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WCAG20 Definition of Content from May 8 2005 Telecon

From: Katie Haritos-Shea <ryladog@earthlink.net>
Date: Fri, 9 May 2003 08:22:22 -0400
To: "_W3C WAI WCAG \(GL\)" <w3c-wai-gl@w3.org>
Cc: "3WC WAI X-TECH" <wai-xtech@w3.org>
Message-ID: <1059641459.IAA22192@phantom.w3.org>

WCAG 2.0 meeting notes 5/8/2005

(Gregg ends with asking Jason talk with W3C upper-echelon and to define
"User Content")

<Content>

Definition of Web Content:

Subject matter or information that is processed, stored, or transmitted
via the Web. It includes such things as html pages, style sheets [CSS],
forms, xml, audio, video, scripts, proprietary document formats, web
applications, etc. [see footnote #1] 

In a simple sense, web content is any information or functionality that
can be accessed through a uri.  


Content may have the following properties:

(1) Encoding -  
The format by which the computer stores, processes, or transmits
content. The encoding may affect the mechanics of making the content
accessible but does not, itself, carry accessibility implications. 
Content on the Web is always encoded and thus requires a User Agent for
presentation.
 
(2) Media type -  
The human-perceivable format by which the content is understood, e.g.,
text, images, audio, video,  or animation. Transformation into other
media types may be possible but the content is understood to have a
single native media type.
 
(3) Interactivity -  
Ability of the content to accept user input and change in response.

(4) Complexity -  
The difficulty for a human to perceive and understand the content.
Complex content may require, for instance, high education on the
content's topic, or the ability to read detailed charts.
 
(5) Scope -  
The collection of elements that is considered to be a "unit" of content.
Content does not contain an absolute inherent scope but humans often
assign scope for convenience in a given context. 
A typical scope is a "Web page", such as an html file, which involves a
single user action to obtain.  
An emerging scope is the "Web application" which may consist of numerous
Web pages and user  interactions but, because of information or task
similarities, are collectively considered to be a single unit.  
Scope may be smaller than a single Web page in some contexts, e.g., if a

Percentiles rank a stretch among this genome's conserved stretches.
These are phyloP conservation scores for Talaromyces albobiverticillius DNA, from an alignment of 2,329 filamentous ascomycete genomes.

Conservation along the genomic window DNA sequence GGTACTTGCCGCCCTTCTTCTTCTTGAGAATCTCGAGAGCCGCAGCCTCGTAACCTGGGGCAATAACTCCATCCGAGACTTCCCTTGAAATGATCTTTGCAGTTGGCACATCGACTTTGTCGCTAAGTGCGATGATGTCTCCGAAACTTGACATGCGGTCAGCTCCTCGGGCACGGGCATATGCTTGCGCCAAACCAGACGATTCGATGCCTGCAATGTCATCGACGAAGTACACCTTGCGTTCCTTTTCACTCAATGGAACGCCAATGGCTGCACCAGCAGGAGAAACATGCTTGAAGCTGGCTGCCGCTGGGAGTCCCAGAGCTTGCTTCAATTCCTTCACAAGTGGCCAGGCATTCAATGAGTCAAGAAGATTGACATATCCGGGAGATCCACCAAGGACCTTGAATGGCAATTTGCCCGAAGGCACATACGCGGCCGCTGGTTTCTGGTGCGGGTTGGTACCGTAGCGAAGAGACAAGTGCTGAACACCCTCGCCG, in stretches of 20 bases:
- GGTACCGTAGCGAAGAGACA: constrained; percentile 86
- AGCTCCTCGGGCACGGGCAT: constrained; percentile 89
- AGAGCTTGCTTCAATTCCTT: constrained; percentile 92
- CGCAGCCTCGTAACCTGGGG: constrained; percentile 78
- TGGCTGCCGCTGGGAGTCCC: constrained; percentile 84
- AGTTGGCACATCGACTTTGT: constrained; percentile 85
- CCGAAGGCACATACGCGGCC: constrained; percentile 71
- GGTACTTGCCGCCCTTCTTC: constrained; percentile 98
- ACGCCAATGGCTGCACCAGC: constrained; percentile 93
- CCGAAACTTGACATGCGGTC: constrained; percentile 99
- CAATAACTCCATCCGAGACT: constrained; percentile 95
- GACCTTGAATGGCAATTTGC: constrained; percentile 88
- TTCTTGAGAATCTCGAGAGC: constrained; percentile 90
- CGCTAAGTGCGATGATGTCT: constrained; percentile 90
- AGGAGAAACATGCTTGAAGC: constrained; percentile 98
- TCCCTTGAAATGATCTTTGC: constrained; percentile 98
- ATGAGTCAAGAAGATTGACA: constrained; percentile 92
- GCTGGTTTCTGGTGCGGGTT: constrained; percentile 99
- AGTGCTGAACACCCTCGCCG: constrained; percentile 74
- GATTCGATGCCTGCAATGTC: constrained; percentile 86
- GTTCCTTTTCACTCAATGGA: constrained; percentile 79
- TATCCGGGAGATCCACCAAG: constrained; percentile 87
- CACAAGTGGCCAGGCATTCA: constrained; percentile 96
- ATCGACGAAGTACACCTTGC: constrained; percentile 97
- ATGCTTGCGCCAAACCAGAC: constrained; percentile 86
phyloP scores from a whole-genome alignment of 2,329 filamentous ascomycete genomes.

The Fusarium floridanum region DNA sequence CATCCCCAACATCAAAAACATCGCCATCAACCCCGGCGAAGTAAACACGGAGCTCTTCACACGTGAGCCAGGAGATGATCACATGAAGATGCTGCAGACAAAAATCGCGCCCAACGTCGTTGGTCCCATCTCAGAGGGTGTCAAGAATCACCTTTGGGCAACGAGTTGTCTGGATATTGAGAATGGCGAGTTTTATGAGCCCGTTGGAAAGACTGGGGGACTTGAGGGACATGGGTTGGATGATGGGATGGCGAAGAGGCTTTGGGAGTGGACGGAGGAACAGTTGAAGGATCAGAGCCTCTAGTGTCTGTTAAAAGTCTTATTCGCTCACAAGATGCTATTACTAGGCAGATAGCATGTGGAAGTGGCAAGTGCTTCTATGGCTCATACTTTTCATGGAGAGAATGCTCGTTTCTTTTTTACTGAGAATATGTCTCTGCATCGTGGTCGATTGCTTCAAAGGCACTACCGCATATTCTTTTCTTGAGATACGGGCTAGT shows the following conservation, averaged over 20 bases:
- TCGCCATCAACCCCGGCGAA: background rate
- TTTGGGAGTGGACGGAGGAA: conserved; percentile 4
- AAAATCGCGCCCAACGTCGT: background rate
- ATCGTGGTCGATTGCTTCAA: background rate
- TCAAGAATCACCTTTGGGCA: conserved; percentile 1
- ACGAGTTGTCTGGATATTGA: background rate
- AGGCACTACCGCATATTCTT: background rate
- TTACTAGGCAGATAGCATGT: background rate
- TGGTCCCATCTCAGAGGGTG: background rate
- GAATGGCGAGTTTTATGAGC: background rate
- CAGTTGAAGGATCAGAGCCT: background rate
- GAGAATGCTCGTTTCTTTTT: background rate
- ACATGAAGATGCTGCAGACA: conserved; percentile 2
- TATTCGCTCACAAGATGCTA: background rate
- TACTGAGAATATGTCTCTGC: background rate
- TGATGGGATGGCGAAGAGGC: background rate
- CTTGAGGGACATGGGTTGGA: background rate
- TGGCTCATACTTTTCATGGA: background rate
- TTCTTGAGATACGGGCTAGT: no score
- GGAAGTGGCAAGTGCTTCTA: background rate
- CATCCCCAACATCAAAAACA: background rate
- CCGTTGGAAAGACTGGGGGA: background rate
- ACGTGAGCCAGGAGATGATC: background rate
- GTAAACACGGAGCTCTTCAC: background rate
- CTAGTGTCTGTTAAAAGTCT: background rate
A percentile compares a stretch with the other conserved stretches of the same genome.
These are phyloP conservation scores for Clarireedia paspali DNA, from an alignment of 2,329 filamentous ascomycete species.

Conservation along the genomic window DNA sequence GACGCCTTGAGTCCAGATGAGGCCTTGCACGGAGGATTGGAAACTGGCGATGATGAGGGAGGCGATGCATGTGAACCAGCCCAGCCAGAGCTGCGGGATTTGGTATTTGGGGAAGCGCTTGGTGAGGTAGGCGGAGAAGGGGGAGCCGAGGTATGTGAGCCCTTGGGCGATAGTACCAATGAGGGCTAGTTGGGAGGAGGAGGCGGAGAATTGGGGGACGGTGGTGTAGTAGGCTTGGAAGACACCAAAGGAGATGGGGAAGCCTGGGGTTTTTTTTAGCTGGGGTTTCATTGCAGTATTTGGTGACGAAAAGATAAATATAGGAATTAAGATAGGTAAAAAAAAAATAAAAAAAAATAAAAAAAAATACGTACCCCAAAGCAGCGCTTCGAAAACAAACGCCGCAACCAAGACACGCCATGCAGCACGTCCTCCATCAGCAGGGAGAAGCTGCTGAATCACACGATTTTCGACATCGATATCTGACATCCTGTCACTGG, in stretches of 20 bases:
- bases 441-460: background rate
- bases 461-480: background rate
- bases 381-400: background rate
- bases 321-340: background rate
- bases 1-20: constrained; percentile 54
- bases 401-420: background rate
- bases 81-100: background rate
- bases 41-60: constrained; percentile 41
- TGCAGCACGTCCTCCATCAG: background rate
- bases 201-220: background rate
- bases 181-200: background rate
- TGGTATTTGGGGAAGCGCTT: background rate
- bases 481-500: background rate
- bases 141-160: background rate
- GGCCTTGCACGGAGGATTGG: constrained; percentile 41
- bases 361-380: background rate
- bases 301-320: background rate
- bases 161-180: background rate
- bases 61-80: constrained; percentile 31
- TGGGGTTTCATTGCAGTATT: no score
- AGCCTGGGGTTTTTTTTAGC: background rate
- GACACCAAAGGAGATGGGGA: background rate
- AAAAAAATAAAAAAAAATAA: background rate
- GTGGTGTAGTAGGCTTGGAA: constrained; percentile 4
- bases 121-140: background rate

book chapter is presented in a single Web page, it may be preferable to
refer to sections of the chapter is discrete units.

"Content" in this document [WCAG20] usually refers to web Content.



The W3C Recommendation, User Agent Accessibility Guidelines 1.0
(Normative), document defines "Content" as:

In this specification [UAAG10], the noun "content" is used in three
ways:
 
It is used to mean the document object as a whole or in parts. 
It is used to mean the content of an HTML or XML element, in the sense
employed by the XML 1.0 specification ([XML], section 3.1): "The text
between the start-tag and end-tag is called the element's content."
Context should indicate that the term content is being used in this
sense. 
It is used in the terms non-text content and text content.
 
Empty content (which may be conditional content) is either a null value
or an empty string (i.e., one that is zero characters long). For
instance, in HTML, alt="" sets the value of the "alt" attribute to the
empty string. In some markup languages, an element may have empty
content (e.g., the HR element in 

 
</Content>

footnote #1:
[Gregg V. wants to stress the point that "web content" is NOT defined as
only those "things that are controlled"]




NOTE: New Contact Phone Numbers for Katie (Below)

Katie Haritos-Shea

Section 508 Technical Policy Analyst
CESSI Accessible Solutions

6858 Old Dominion Drive
Suite #250
McLean, Virginia, USA
22101

mailto:kshea@cessi.net
mailto:ryladog@earthlink.net

Voice: 703-448-6155
Fax: 703-442-9015
Mobile: 703-371-5545

"The best and most beautiful things in the world
     cannot be seen or even touched.
    They must be felt with the heart."
                - Helen Keller
  
Received on Friday, 9 May 2003 08:22:41 GMT

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